Lunar Meteoroid Impacts and How to Observe Them
Author: Brian Cudnik
Publisher: Springer Science & Business Media
ISBN: 1441903240
Pages: 240
Year: 2010-03-10
View: 1046
Read: 704
The genesis of modern searches for observable meteoritic phenomena on the Moon is the paper by Lincoln La Paz in Popular Astronomy magazine in 1938. In it he argued that the absence of observed fashes of meteoritic impacts on the Moon might be interpreted to mean that these bodies are destroyed as luminous meteors in an extremely rarefed lunar atmosphere. The paper suggested the possibility of systematic searches for such possible lunar meteors. With these concepts in mind, I was surprised to note a transient moving bright speck on the Moon on July 10, 1941. It appeared to behave very much as a lunar meteor would – except that the poorly estimated duration would lead to a strongly hyperbolic heliocentric velocity. Thus, the idea of systematic searches for both p- sible lunar meteors and meteoritic impact fashes was born. It was appreciated that much time might need to be expended to achieve any positive results. Systematic searches were carried out by others and myself chiefy in the years 1945–1965 and became a regular program at the newly founded Association of Lunar and Planetary Observers, or ALPO.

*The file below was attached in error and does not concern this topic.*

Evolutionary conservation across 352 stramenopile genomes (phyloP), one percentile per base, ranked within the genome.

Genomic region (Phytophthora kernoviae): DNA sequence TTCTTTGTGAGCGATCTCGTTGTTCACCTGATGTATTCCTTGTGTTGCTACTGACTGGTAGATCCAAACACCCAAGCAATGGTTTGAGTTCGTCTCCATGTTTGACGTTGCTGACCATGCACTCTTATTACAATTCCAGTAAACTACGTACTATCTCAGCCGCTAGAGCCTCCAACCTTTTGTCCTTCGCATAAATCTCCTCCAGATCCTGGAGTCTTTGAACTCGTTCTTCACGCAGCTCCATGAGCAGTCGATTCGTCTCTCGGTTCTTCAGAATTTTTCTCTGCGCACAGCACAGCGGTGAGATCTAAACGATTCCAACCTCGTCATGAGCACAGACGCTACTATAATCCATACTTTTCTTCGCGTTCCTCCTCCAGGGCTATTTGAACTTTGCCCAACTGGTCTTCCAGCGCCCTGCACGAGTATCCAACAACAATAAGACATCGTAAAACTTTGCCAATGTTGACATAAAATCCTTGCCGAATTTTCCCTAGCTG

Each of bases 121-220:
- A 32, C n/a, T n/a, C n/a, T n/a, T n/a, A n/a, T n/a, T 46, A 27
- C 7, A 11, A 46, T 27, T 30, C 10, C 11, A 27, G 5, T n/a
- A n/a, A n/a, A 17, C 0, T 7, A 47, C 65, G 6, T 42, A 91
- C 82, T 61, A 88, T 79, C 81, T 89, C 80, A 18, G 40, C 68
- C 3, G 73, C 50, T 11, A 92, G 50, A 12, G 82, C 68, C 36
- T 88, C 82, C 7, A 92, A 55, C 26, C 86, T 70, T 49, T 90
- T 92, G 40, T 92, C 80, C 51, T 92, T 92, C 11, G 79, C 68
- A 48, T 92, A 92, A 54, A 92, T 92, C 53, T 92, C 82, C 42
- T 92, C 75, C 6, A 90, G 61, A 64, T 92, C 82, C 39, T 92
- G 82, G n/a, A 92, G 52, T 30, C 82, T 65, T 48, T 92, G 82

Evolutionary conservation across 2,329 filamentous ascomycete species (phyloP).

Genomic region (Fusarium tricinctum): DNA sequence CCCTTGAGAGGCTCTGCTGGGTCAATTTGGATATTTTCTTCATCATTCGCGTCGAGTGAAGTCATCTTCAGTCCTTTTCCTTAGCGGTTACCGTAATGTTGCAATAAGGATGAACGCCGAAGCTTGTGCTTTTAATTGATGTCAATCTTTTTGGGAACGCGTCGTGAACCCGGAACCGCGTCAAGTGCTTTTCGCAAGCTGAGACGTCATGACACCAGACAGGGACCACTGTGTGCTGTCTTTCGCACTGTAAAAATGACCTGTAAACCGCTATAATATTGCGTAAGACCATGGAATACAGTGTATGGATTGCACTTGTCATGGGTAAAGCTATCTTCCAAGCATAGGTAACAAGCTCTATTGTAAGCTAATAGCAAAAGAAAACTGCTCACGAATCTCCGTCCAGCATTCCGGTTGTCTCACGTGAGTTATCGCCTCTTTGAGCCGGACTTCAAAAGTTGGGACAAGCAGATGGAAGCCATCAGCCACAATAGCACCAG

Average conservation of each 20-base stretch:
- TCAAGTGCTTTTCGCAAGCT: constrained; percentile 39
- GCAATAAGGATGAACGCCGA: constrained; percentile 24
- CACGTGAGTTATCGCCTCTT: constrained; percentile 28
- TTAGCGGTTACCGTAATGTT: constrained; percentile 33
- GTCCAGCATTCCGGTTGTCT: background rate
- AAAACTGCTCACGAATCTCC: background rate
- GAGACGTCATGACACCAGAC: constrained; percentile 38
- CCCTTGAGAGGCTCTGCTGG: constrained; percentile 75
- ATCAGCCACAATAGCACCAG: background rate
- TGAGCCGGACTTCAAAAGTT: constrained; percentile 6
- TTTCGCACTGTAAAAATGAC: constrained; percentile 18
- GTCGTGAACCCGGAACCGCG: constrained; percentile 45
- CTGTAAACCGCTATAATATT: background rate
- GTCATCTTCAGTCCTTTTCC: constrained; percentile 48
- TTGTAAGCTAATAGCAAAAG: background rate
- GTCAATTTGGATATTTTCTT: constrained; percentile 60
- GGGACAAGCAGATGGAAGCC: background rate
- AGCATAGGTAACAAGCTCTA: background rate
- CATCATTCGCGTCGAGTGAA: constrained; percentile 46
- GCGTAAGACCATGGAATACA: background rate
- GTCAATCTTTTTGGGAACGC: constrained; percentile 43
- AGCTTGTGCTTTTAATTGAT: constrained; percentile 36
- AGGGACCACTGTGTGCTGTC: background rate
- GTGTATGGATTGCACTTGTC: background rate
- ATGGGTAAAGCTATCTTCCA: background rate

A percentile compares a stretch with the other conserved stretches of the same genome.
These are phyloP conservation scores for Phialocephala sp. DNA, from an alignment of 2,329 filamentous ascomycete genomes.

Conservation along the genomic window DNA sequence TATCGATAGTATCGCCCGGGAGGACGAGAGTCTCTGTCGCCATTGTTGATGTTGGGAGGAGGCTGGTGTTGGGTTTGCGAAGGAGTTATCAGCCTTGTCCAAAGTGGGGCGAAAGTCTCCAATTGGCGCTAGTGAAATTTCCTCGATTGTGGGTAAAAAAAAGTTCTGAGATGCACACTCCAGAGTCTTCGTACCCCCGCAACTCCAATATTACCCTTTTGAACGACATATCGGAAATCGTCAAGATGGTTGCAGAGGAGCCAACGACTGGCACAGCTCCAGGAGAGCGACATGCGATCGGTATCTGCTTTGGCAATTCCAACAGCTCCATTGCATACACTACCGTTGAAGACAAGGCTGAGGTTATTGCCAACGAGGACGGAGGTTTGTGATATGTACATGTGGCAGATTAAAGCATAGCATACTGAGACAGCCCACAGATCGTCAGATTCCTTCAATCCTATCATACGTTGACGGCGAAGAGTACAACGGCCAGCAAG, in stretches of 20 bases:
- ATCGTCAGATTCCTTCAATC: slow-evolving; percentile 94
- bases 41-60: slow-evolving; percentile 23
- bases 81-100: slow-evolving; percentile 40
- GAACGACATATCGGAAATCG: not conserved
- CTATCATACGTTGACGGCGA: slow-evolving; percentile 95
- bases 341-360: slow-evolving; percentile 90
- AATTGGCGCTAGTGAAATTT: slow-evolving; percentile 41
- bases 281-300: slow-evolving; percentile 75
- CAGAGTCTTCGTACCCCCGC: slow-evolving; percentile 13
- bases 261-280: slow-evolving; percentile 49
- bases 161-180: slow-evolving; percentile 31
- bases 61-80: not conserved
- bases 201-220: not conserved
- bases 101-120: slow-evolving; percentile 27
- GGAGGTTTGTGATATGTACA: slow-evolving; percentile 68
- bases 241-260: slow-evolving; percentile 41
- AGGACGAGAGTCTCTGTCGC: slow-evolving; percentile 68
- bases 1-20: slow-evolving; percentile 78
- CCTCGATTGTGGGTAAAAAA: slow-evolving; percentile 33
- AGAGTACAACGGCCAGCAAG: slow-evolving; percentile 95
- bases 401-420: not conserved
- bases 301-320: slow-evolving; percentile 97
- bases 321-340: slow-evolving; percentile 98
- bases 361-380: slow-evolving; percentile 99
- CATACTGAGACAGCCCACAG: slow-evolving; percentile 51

Observing the Moon
Author: Peter T. Wlasuk
Publisher: Springer Science & Business Media
ISBN: 1447104838
Pages: 182
Year: 2013-04-17
View: 681
Read: 958
Why write another guide to observing the Moon? That was the question I was pondering as I began this project, having a fine collection of "classic" lunar guidebooks dating back to 1791 in my own library. As a Fellow of the Royal Astronomical Society (RAS), member of the American Astronomical Society's Division for Planetary Sciences (AAS DPS), and member of the American Geophysical Union (AGU), I am fortunate to know many pro fessionallunar scientists who keep me up to date with developments in lunar scienc- contrary to public perception, lunar science has definitely not stagnated since the last Apollo, No. 17, left the surface of the Moon in December, 1972. I am also lucky to know many amateur lunar observers, who, like me, enjoy actually looking at the Moon with tele scopes and imaging it with a wide variety of devices ranging from regular 35 mm cameras to video recorders and CCD cameras. My friends who study the Moon, whether in their professions or just for fun, gave me several reasons for doing "another" lunar guidebook. First, the last lunar observer's guide of any length was published over ten years ago, and many reviewers noted that it was badly out of date even then.
Exploring the Moon Through Binoculars and Small Telescopes
Author: Ernest H. Cherrington
Publisher: Courier Corporation
ISBN: 0486150771
Pages: 240
Year: 2013-01-18
View: 1328
Read: 1096
DIVInformative, profusely illustrated guide to locating and identifying craters, rills, seas, mountains, other lunar features. Newly revised and updated with special section of new photos. Over 100 photos and diagrams. /div
Discover the Moon
Author: Jean Lacroux, Christian Legrand
Publisher: Cambridge University Press
ISBN: 0521535557
Pages: 143
Year: 2003
View: 346
Read: 703
Guide to discovering lunar sites, for beginners.